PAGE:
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Future developments

The University of Edinburgh has secured funding to build a new Centre for Tissue Regeneration and Repair (CTRR). CTRR will be constructed directly adjacent to the SCRM building and considerably expand our on-site research capacity.

Together CTRR and SCRM will form the University’s new Institute for Regeneration and Repair (IRR) which, when complete in 2019, will be home to over 500 researchers.

CTRR will provide purpose built laboratory facilities that will provide space to accommodate development of an interdisciplinary research environment, integrating chemists alongside biologists and clinical researchers to address key challenges in the translation and commercialisation of regenerative therapies. State-of-the-art research space will be provided for 250 researchers.

The new building funded in part by an award from the UK Research Partnership Infrastructure Fund will be a unique interdisciplinary research facility addressing critical bottlenecks in the development and commercialisation of regenerative therapies. The focus will be on bringing together leading physical and biomedical scientists to accelerate recent important discoveries in basic stem cell science and regenerative medicine to the clinic by devising strategies to enhance and confirm tissue regeneration and repair.

Location

The new research facility will be situated adjacent to the SCRM building on the Edinburgh Bioquarter campus. The CTRR building will be ideally placed to translate basic science into clinical therapies. The co-location of key academic research facilities with the Royal Infirmary of Edinburgh and the Edinburgh Medical School, brings together clinicians, patients, scientists and state-of-the-art pre-clinical and clinical research facilities on one site.

Map of Edinburgh Bioquarter

Other key research facilities on the Bioquarter site:

  • Queen’s Medical Research Institute (QMRI)
  • Anne Rowling Regenerative Neurology Clinic
  • The Chancellor’s Building (houses the University Medical School)
  • Scottish Centre for Regenerative Medicine (SCRM)
  • Nine, The Bioquarter (Centre for commercial activity)

Artist's impression of the new Centre for Tissue Regeneration and Repair building.

Research aim

The aim of CTRR is to understand the mechanisms controlling tissue regeneration and repair. To do this the centre will: 

  • Identify novel molecular and cellular mechanisms controlling tissue regeneration.
  • Develop high resolution in vivo imaging technologies.
  • Develop novel therapeutic approaches to promote tissue regeneration and repair.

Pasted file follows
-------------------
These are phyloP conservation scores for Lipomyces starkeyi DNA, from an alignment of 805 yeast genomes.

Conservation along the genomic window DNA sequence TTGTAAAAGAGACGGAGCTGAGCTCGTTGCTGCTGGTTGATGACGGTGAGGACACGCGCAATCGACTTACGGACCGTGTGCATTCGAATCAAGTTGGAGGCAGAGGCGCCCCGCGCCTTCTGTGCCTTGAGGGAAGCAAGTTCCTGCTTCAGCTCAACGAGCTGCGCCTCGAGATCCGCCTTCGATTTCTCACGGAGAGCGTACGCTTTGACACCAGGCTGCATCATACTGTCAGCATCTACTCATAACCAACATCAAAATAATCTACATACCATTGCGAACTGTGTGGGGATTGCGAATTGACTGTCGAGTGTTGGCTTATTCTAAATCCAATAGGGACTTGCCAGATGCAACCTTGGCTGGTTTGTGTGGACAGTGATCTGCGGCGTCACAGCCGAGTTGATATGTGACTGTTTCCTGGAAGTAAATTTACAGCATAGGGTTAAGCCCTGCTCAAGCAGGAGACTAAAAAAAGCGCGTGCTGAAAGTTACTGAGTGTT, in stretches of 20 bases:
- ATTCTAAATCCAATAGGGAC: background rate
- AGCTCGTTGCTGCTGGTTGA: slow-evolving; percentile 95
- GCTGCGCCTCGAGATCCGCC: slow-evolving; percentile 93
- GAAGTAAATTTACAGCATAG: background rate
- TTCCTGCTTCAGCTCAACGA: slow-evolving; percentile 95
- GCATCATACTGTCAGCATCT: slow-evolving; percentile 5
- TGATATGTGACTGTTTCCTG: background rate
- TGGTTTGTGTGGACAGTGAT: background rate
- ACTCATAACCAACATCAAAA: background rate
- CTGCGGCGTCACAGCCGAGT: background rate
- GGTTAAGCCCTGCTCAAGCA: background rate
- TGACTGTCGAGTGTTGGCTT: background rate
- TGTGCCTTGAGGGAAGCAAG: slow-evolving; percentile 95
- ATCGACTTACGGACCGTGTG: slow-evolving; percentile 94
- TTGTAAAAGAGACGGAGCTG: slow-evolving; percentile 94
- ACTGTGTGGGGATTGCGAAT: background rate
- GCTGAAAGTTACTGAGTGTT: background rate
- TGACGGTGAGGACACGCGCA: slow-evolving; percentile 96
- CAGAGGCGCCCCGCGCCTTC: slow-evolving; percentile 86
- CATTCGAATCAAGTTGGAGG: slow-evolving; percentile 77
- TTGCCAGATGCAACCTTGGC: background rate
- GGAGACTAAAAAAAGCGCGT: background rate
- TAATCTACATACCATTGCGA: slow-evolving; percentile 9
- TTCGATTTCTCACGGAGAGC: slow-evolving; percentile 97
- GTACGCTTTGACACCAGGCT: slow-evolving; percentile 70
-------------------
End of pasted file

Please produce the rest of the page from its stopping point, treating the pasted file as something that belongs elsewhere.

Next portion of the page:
• Train the next generation scientists and clinician scientist in tissue repair.

Research themes

Research will focus on 3 principal themes, considered to be the ‘drivers’ of repair:

  • Tissue stem cells and regeneration. A key step in regeneration is the generation of new cells from tissue stem cells. Studying the behaviour of these cells in normal and damaged tissue is key to understanding essential processes of repair.
  • Inflammatory triggers to tissue repair. Inflammation is an essential component of tissue repair. The role of cells involved in inflammation (e.g. macrophages and neutrophils) will be studied in models of tissue repair and regeneration.
  • Niche biology. Stem cell behaviour is regulated in an area of tissue known as a stem cell ‘niche’. Cues from specific niche cell types and other factors in this microenvironment maintain tissue homeostasis and initiate repair. Defining these molecular cues in tissues will lead to the development of novel strategies to improve tissue repair.

The drivers of tissue repair.

Tissue types

The new centre will focus on tissue repair in four main tissue types: 

  • Central nervous system (CNS)
  • Liver
  • Haematopoietic system and thymus
  • Lung

The research carried out in the CTRR will lead to the development of new therapies for tissue damage, such as the destruction of nerve cells in multiple sclerosis or damage to the liver caused by infections.

The advanced imaging and sensing technologies that we will develop will enable researchers to view and measure tissue regeneration in real time. These techniques will be critical for evaluating the effectiveness of new treatments in clinical trials.